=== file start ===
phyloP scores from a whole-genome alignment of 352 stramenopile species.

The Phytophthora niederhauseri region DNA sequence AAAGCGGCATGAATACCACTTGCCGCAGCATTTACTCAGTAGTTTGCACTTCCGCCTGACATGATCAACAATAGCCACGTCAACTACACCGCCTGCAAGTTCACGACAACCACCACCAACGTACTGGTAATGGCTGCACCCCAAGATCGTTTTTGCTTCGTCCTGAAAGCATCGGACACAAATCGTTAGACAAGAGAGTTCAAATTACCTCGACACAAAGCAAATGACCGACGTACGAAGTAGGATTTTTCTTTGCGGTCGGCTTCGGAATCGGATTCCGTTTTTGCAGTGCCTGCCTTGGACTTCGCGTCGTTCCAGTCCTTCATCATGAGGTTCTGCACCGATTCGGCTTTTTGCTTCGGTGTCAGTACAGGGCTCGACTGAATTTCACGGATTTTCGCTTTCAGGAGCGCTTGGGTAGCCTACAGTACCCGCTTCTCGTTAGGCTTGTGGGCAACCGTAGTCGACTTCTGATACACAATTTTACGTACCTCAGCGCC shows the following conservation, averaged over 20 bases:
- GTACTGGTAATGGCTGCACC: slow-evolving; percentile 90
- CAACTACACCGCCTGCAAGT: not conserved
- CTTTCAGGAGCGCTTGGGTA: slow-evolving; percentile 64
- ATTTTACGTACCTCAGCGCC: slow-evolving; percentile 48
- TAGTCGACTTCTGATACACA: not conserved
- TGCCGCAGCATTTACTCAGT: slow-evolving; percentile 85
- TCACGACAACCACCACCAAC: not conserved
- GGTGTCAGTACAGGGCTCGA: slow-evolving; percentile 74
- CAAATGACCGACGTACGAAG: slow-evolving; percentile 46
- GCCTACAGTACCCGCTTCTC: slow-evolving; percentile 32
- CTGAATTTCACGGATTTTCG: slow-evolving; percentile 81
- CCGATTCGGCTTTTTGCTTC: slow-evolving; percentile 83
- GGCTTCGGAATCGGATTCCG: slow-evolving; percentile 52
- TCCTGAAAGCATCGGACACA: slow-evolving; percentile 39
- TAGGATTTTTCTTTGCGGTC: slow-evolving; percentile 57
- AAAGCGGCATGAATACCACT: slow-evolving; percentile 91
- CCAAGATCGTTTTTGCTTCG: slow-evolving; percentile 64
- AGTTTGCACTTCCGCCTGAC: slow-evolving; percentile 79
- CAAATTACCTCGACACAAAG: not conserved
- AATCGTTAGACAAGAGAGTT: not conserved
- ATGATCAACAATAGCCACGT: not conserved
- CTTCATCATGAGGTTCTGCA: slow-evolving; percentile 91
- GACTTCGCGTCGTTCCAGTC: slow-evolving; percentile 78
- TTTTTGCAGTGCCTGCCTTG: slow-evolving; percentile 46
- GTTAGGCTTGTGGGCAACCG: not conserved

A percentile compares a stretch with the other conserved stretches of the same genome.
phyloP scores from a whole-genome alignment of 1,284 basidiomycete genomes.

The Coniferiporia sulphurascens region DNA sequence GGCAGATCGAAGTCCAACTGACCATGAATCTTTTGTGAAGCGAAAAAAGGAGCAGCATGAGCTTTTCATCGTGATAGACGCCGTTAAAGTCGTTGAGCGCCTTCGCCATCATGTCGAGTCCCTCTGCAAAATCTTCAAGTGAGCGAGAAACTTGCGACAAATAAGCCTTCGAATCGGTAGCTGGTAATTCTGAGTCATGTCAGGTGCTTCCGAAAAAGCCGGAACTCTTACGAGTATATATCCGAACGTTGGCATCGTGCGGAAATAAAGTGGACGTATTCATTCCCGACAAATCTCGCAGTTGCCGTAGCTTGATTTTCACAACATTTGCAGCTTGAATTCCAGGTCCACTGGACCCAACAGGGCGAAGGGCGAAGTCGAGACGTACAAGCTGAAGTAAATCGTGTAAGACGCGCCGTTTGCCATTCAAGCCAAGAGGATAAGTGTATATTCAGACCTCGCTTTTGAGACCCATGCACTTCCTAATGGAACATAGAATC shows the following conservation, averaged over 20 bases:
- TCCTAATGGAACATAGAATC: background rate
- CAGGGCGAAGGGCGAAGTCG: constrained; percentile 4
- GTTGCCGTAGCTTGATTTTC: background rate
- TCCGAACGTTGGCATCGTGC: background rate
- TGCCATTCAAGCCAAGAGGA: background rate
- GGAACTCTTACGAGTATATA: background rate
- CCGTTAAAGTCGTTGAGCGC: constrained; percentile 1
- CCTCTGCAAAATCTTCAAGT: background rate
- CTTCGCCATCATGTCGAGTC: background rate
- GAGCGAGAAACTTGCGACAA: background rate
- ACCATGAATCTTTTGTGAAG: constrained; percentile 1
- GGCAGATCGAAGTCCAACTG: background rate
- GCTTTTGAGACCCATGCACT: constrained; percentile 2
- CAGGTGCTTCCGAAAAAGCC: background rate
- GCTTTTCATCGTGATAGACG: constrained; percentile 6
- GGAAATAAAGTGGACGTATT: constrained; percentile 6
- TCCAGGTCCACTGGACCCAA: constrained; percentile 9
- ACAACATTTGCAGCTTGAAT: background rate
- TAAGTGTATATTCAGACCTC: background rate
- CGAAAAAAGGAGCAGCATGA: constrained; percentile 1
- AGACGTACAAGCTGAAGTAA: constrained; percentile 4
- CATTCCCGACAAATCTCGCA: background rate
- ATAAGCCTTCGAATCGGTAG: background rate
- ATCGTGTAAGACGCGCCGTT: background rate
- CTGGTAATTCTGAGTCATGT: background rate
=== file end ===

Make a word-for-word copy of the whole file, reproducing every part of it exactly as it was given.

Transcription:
phyloP scores from a whole-genome alignment of 352 stramenopile species.

The Phytophthora niederhauseri region DNA sequence AAAGCGGCATGAATACCACTTGCCGCAGCATTTACTCAGTAGTTTGCACTTCCGCCTGACATGATCAACAATAGCCACGTCAACTACACCGCCTGCAAGTTCACGACAACCACCACCAACGTACTGGTAATGGCTGCACCCCAAGATCGTTTTTGCTTCGTCCTGAAAGCATCGGACACAAATCGTTAGACAAGAGAGTTCAAATTACCTCGACACAAAGCAAATGACCGACGTACGAAGTAGGATTTTTCTTTGCGGTCGGCTTCGGAATCGGATTCCGTTTTTGCAGTGCCTGCCTTGGACTTCGCGTCGTTCCAGTCCTTCATCATGAGGTTCTGCACCGATTCGGCTTTTTGCTTCGGTGTCAGTACAGGGCTCGACTGAATTTCACGGATTTTCGCTTTCAGGAGCGCTTGGGTAGCCTACAGTACCCGCTTCTCGTTAGGCTTGTGGGCAACCGTAGTCGACTTCTGATACACAATTTTACGTACCTCAGCGCC shows the following conservation, averaged over 20 bases:
- GTACTGGTAATGGCTGCACC: slow-evolving; percentile 90
- CAACTACACCGCCTGCAAGT: not conserved
- CTTTCAGGAGCGCTTGGGTA: slow-evolving; percentile 64
- ATTTTACGTACCTCAGCGCC: slow-evolving; percentile 48
- TAGTCGACTTCTGATACACA: not conserved
- TGCCGCAGCATTTACTCAGT: slow-evolving; percentile 85
- TCACGACAACCACCACCAAC: not conserved
- GGTGTCAGTACAGGGCTCGA: slow-evolving; percentile 74
- CAAATGACCGACGTACGAAG: slow-evolving; percentile 46
- GCCTACAGTACCCGCTTCTC: slow-evolving; percentile 32
- CTGAATTTCACGGATTTTCG: slow-evolving; percentile 81
- CCGATTCGGCTTTTTGCTTC: slow-evolving; percentile 83
- GGCTTCGGAATCGGATTCCG: slow-evolving; percentile 52
- TCCTGAAAGCATCGGACACA: slow-evolving; percentile 39
- TAGGATTTTTCTTTGCGGTC: slow-evolving; percentile 57
- AAAGCGGCATGAATACCACT: slow-evolving; percentile 91
- CCAAGATCGTTTTTGCTTCG: slow-evolving; percentile 64
- AGTTTGCACTTCCGCCTGAC: slow-evolving; percentile 79
- CAAATTACCTCGACACAAAG: not conserved
- AATCGTTAGACAAGAGAGTT: not conserved
- ATGATCAACAATAGCCACGT: not conserved
- CTTCATCATGAGGTTCTGCA: slow-evolving; percentile 91
- GACTTCGCGTCGTTCCAGTC: slow-evolving; percentile 78
- TTTTTGCAGTGCCTGCCTTG: slow-evolving; percentile 46
- GTTAGGCTTGTGGGCAACCG: not conserved

A percentile compares a stretch with the other conserved stretches of the same genome.
phyloP scores from a whole-genome alignment of 1,284 basidiomycete genomes.

The Coniferiporia sulphurascens region DNA sequence GGCAGATCGAAGTCCAACTGACCATGAATCTTTTGTGAAGCGAAAAAAGGAGCAGCATGAGCTTTTCATCGTGATAGACGCCGTTAAAGTCGTTGAGCGCCTTCGCCATCATGTCGAGTCCCTCTGCAAAATCTTCAAGTGAGCGAGAAACTTGCGACAAATAAGCCTTCGAATCGGTAGCTGGTAATTCTGAGTCATGTCAGGTGCTTCCGAAAAAGCCGGAACTCTTACGAGTATATATCCGAACGTTGGCATCGTGCGGAAATAAAGTGGACGTATTCATTCCCGACAAATCTCGCAGTTGCCGTAGCTTGATTTTCACAACATTTGCAGCTTGAATTCCAGGTCCACTGGACCCAACAGGGCGAAGGGCGAAGTCGAGACGTACAAGCTGAAGTAAATCGTGTAAGACGCGCCGTTTGCCATTCAAGCCAAGAGGATAAGTGTATATTCAGACCTCGCTTTTGAGACCCATGCACTTCCTAATGGAACATAGAATC shows the following conservation, averaged over 20 bases:
- TCCTAATGGAACATAGAATC: background rate
- CAGGGCGAAGGGCGAAGTCG: constrained; percentile 4
- GTTGCCGTAGCTTGATTTTC: background rate
- TCCGAACGTTGGCATCGTGC: background rate
- TGCCATTCAAGCCAAGAGGA: background rate
- GGAACTCTTACGAGTATATA: background rate
- CCGTTAAAGTCGTTGAGCGC: constrained; percentile 1
- CCTCTGCAAAATCTTCAAGT: background rate
- CTTCGCCATCATGTCGAGTC: background rate
- GAGCGAGAAACTTGCGACAA: background rate
- ACCATGAATCTTTTGTGAAG: constrained; percentile 1
- GGCAGATCGAAGTCCAACTG: background rate
- GCTTTTGAGACCCATGCACT: constrained; percentile 2
- CAGGTGCTTCCGAAAAAGCC: background rate
- GCTTTTCATCGTGATAGACG: constrained; percentile 6
- GGAAATAAAGTGGACGTATT: constrained; percentile 6
- TCCAGGTCCACTGGACCCAA: constrained; percentile 9
- ACAACATTTGCAGCTTGAAT: background rate
- TAAGTGTATATTCAGACCTC: background rate
- CGAAAAAAGGAGCAGCATGA: constrained; percentile 1
- AGACGTACAAGCTGAAGTAA: constrained; percentile 4
- CATTCCCGACAAATCTCGCA: background rate
- ATAAGCCTTCGAATCGGTAG: background rate
- ATCGTGTAAGACGCGCCGTT: background rate
- CTGGTAATTCTGAGTCATGT: background rate